Motivating Technically Inclined People

Motivation can be hard at all levels of management, whether it be for technical people or not. I also acknowledge that the methods I have found to help motivate my technical employees over the years generally work in non-technical environments as well. However, they truly seem to resonate with and help maintain the productive technical staff members I have been fortunate enough to work with.

Training:

Most people want to improve and nowhere is this more evident than with good I.T. people. With technologies numbing pace of change, all of my better I.T. people listed expanded skill sets as almost mandatory in their requirements, and it’s a great motivator to provide them with this training. Training expands skillsets of course, which is important to both the individual and the company. However, the true value in training is found in both the acknowledgement that the employee is worth the investment and the technology transfer of their new skills to other employees. That transfer of ideas increases the bond between employees and forms better teams when stress requires them to come together on tough projects.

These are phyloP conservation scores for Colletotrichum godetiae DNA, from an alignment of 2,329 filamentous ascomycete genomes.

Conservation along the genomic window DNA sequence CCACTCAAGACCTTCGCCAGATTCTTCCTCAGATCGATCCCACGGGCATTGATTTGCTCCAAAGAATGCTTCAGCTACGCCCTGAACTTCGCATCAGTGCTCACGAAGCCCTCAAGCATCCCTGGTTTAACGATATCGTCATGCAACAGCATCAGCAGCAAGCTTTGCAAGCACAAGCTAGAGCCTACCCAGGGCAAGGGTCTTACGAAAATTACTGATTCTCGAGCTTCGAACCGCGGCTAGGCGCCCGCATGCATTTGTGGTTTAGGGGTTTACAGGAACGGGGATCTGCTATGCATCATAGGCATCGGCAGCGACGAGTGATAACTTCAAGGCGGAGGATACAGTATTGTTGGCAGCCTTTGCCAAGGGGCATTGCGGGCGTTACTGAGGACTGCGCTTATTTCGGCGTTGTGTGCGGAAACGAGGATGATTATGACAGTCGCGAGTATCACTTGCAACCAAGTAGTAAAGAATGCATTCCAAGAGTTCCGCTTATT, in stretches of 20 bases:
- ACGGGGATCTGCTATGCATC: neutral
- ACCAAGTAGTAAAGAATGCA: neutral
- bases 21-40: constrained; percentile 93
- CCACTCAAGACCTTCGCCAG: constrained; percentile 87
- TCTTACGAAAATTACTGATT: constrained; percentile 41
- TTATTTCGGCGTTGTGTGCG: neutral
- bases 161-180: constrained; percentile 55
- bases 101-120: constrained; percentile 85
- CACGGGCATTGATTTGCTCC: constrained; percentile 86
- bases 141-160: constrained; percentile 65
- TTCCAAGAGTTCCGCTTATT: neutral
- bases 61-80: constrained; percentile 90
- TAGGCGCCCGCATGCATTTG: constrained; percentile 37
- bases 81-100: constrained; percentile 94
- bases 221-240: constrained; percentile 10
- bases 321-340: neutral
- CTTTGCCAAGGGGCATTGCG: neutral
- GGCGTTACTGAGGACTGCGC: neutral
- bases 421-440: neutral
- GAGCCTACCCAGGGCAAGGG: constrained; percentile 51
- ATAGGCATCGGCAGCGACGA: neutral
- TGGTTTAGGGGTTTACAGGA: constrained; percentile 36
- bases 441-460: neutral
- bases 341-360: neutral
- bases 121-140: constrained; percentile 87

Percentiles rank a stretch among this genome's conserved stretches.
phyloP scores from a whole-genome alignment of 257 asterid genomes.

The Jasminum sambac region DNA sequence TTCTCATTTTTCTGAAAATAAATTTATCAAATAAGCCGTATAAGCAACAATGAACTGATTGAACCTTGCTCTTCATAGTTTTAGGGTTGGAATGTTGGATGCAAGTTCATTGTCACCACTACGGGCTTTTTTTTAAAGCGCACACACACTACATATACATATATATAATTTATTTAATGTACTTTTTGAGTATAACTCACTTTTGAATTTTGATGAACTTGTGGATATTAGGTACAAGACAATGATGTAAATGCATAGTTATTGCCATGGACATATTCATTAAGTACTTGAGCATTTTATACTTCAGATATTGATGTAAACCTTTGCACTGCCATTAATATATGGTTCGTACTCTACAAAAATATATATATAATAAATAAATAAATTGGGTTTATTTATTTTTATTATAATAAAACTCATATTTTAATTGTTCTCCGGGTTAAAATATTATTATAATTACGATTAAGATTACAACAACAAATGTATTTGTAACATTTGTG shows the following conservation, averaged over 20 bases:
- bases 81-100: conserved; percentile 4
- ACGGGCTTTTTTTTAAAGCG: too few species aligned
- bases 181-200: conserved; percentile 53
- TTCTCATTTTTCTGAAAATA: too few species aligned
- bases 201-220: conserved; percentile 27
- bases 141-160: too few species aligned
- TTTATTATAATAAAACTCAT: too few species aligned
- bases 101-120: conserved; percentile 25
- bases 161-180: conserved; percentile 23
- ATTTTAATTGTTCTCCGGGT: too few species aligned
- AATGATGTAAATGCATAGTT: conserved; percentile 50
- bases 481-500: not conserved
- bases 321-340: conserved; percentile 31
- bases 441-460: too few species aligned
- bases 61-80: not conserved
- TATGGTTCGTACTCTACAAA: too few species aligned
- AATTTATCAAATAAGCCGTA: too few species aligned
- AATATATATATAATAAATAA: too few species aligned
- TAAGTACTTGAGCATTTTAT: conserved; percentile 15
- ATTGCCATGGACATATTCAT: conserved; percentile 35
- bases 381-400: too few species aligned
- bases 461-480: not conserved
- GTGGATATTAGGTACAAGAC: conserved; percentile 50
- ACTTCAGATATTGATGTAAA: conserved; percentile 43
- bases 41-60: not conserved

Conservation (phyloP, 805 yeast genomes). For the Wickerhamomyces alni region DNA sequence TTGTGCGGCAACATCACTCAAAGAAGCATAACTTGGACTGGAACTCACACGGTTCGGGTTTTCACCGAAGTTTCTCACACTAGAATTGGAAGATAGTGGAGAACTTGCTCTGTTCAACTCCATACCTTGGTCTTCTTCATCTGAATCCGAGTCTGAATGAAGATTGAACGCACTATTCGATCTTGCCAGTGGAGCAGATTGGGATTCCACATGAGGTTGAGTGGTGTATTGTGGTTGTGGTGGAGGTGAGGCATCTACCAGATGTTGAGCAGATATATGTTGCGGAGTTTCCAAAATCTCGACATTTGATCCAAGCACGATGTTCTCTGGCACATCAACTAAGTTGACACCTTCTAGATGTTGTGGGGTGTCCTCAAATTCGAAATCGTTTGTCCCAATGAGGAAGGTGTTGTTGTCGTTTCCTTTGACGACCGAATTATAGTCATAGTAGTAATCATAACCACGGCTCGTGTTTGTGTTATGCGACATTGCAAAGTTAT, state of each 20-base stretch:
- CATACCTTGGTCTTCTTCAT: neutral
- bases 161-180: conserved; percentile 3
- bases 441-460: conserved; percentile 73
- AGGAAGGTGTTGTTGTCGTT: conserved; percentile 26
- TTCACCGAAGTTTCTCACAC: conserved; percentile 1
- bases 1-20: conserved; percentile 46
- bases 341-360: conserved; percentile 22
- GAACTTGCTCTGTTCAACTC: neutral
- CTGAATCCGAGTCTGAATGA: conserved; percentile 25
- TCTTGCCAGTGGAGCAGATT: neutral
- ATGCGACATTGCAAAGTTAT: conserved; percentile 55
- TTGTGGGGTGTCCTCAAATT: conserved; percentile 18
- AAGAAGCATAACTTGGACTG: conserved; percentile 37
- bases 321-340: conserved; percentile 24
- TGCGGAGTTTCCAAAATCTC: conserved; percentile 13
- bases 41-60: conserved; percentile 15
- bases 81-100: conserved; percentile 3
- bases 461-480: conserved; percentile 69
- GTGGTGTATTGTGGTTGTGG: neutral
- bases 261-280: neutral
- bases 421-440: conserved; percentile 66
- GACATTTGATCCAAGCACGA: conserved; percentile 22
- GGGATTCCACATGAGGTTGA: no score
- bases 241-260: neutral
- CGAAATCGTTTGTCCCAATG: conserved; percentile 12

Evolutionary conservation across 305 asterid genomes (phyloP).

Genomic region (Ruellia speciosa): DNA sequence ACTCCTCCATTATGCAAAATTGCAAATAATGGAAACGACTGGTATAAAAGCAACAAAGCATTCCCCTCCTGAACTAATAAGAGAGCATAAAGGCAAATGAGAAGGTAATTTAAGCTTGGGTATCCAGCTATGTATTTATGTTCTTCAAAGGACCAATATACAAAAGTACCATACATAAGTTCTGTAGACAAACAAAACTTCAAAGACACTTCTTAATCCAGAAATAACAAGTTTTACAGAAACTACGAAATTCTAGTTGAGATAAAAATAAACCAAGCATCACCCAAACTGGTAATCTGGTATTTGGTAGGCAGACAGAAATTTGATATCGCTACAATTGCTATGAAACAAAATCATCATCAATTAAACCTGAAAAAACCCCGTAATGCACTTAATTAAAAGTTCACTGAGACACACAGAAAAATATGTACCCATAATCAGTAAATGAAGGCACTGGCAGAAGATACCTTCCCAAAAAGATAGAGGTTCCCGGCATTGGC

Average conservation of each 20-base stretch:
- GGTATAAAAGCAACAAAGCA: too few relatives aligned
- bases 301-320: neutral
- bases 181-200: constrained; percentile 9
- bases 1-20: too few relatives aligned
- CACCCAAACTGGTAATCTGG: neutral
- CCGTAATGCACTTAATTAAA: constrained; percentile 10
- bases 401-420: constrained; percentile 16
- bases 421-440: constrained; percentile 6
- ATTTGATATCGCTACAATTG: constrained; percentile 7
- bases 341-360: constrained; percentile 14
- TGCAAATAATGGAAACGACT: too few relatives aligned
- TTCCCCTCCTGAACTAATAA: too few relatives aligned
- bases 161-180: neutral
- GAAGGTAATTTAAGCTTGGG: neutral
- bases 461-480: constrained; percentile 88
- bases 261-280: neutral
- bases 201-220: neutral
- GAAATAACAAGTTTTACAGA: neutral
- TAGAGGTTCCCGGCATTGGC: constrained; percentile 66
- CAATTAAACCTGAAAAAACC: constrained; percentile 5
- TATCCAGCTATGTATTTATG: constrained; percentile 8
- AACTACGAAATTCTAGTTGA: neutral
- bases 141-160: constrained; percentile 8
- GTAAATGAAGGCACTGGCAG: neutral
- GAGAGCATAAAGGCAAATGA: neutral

Training can be expensive, but it need not be to be successful. Three months ago I was asked to host technical training for the local area, and in doing so received free training for my staff. This also included free testing for certification. The only costs for our team was the time of the training and testing, meanwhile the company that requested the hosting of me paid us to host it. Other vendors I deal with gladly include training or deeply discount it when asked to better use or sell their products.

Titles and Raises:

A very good friend of mine in the technology sector told me once that he is a “coin operated individual”, and was jumping ship to a new company because of a pay raise. Sitting down with him and talking it over revealed that he was really moving on because of a lack of respect or acknowledgment of his abilities, which I knew to be considerable, by his current company. The lack of money only added to the resentment factor that existed. Don’t get me wrong, I’m not saying money is not an important factor in job motivation, but if you base your employees motivation on just that factor your team will consist of overpaid, under motivated employees.

One way to improve their value is to include changes in title and clear paths toward these title changes. Titles are important on both resumes and self esteem, but again reward employees by acknowledging their accomplishments and advancements. A blend of these two methods tends to be best. Use the titles to justify future raises, never try to use raises to justify titles.

These are just a couple of ideas, more to follow on a later blog. Or better yet, technical or not write me a note and tell me what you find as a great motivator of good talent.




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